Lights Out

Alvin wants to be known as “That Guy In The Boxing Room”. He wants you all to notice, as he passes by the rows of elliptical trainers and stationary bikes, the Stepmills and the treadmills, through the free weights and weight machine areas, that he’s going into the boxing room to do his thing. It’s his new thing, and it’s his thing alone. He’ll turn the lights on in the room in case that helps you notice.
Occasionally the lights are already on when he enters the room, because someone is already in the boxing room. Usually it’s some big guy with at least 50 pounds more muscle than Alvin has and many more years of experience. But that doesn’t intimidate him. Not at all. And even though the occasional big guy doesn’t even do so much as glance in Alvin’s direction, Alvin wishes there were some special signal he and the guy could use to indicate their brotherhood. A handshake, maybe, or a wink. Or even just a nod.
So he enters the room carrying his boxing gloves, the ones that the guy in the sporting goods store asked if he was really sure he wanted because, really, was he going to use them in a match? The gloves are tucked under his arm with a studied casualness that belies the thrill that courses through every inch of Alvin’s body just by being near the gloves at all.
Unlike at home, when he slides his hands into the gloves with loving tenderness, in the boxing room he crams them into the gloves almost like he’s punching his way inside. He’s tough now, yeah, he’s The Guy In The Boxing Room. And you’d all do yourselves a big favor to notice. Meanwhile, his toothpick arms protrude from the swollen, puffy red boxing gloves like skewers at the ends of particularly dense kebobs of shish.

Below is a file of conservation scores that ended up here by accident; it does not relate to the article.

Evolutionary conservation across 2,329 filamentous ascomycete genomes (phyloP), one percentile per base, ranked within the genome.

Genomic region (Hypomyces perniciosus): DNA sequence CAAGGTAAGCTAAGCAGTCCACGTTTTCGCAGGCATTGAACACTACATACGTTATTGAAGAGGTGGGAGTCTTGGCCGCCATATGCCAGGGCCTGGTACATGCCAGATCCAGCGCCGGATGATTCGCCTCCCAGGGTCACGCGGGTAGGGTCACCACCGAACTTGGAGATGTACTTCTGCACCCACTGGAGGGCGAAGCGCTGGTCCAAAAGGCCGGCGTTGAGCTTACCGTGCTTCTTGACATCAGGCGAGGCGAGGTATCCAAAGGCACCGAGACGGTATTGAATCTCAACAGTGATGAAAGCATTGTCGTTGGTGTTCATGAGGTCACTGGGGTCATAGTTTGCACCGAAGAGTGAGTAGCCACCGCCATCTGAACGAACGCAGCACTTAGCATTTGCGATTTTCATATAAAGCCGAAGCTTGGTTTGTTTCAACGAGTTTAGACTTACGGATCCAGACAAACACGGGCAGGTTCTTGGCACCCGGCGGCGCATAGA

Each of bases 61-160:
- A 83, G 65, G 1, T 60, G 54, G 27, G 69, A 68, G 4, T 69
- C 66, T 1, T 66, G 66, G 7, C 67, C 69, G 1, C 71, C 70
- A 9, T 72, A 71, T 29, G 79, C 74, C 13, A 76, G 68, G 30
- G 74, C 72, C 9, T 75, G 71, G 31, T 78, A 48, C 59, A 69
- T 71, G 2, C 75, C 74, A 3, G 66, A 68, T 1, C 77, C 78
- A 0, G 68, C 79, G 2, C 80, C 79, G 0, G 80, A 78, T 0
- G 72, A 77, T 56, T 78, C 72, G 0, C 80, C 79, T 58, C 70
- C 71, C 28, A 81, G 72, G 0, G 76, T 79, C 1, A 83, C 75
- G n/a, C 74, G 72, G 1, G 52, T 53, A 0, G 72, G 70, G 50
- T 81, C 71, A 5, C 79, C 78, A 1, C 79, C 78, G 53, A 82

If someone else is in the room, Alvin pretends to stretch or meditate. Something … anything … until the other person leaves. Because what Alvin has to do, he has to do alone. He doesn’t mind if you see him doing it through the plate glass windows, no, but he doesn’t want you in the room with him. It’s gonna get ugly in there, boy.
So he waits until he’s alone. Usually he’s alone from the get go. And then he goes to town, baby. Does he ever.
So he bobs. He weaves. Considers, yet again, the stage name of “Bobby Weaver”, and quickly discounts it.
He never wipes away his sweat, profuse as it is (and odd, how profuse it is, given that, despite all his effort, he doesn’t seem to be doing much), because he needs you to see that he has some. He’s not above dabbing at his forehead with water from his bottle, though, if it will help make him look like he’s having the workout of his life.
He almost wishes he had a black eye. That’d look tough, wouldn’t it? Sure as shit. He wonders how much it would hurt if he ran into a doorknob, the way his mom used to do all the time when he was younger. His mother, he now realizes for the first time, must have been incredibly short way back when, but he didn’t notice because he was too busy cowering behind her literal apron to notice.
Man oh man, his father’s hands would’ve been way too big for the gloves Alvin’s wearing now. He’s older than his father was back then, so shouldn’t his hands, if not his body, have caught up in size?
He knows what to do.
On the way home, he picks up three steaks. One for his dinner, one for his mom’s, and one for the black eye he intends to create after she’s gone to bed. And tomorrow, at the gym, as he passes by the rows of elliptical trainers and stationary bikes, the Stepmills and the treadmills, through the free weights and weight machine areas, on his way to the boxing room to do his thing, he’ll hope someone will at least nod his way.